Here are a couple videos from Electro-Anarchy...Unboxing HackerBox #0008 - CLOCKWORKBuilding The Digital Clock from HackerBox #0008
Be sure to use the 5V from the PL2303 (not the 3.3V) also attach the to the VCC and GND the short edge of the Pro Mini (not the long side). Lastly, check the solder joints on the pins. Hopefully one of these will get you to blinking.
All of the PL2303 modules we sourced were made on the same production run. A given outdated driver install that flagged one of the PL2303 chips as "counterfeit" would have certainly had the same problem with all of them.Similarly, all of the Pro Minis that we sent out should be the same. Again, from the same recent production run. Can you share how yours looks different? It should have a white reset button (not that the color actually means anything) and the silk screen on the back should say "The Simple Arduino-Pro-Mini".Unfortunately, 99 out of a 100 problems with these Pro Minis are going to be related to soldering mishaps. They are pretty tiny and there are are a lot of ways for them to get messed up in that process - overheating, accidental splatter, cold j...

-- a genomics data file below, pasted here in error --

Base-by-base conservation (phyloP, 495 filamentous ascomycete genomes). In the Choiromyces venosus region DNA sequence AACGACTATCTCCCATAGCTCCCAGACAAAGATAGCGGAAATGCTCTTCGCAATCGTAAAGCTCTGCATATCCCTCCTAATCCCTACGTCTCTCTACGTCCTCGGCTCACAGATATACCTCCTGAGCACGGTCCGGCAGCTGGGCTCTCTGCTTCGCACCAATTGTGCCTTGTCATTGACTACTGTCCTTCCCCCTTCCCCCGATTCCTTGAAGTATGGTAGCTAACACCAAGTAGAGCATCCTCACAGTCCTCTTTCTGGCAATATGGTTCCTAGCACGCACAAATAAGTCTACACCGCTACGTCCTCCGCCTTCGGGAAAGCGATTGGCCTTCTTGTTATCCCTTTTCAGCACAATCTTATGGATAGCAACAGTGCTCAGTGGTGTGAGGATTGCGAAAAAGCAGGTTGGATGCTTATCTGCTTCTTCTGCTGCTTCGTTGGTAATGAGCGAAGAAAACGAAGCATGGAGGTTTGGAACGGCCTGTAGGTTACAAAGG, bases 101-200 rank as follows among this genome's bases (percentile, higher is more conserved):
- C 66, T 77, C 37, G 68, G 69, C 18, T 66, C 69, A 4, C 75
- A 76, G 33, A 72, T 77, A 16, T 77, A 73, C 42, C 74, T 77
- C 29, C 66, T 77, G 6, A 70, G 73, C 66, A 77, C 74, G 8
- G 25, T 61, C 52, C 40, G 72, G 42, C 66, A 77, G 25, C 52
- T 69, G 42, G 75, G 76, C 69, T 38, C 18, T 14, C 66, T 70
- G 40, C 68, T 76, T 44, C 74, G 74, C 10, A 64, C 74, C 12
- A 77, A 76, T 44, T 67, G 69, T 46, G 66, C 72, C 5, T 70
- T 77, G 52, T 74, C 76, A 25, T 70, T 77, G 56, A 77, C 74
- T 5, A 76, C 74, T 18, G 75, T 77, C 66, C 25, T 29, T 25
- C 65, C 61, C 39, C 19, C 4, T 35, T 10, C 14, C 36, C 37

All of the PL2303 modules we sourced were made on the same production run. A given outdated driver install that flagged one of the PL2303 chips as "counterfeit" would have certainly had the same problem with all of them.Similarly, all of the Pro Minis that we sent out should be the same. Again, from the same recent production run. Can you share how yours looks different? It should have a white reset button (not that the color actually means anything) and the silk screen on the back should say "The Simple Arduino-Pro-Mini".Unfortunately, 99 out of a 100 problems with these Pro Minis are going to be related to soldering mishaps. They are pretty tiny and there are are a lot of ways for them to get messed up in that process - overheating, accidental splatter, cold joint, etc - even for those very experienced with soldering. Please shoot a note to email@example.com so we can help you out!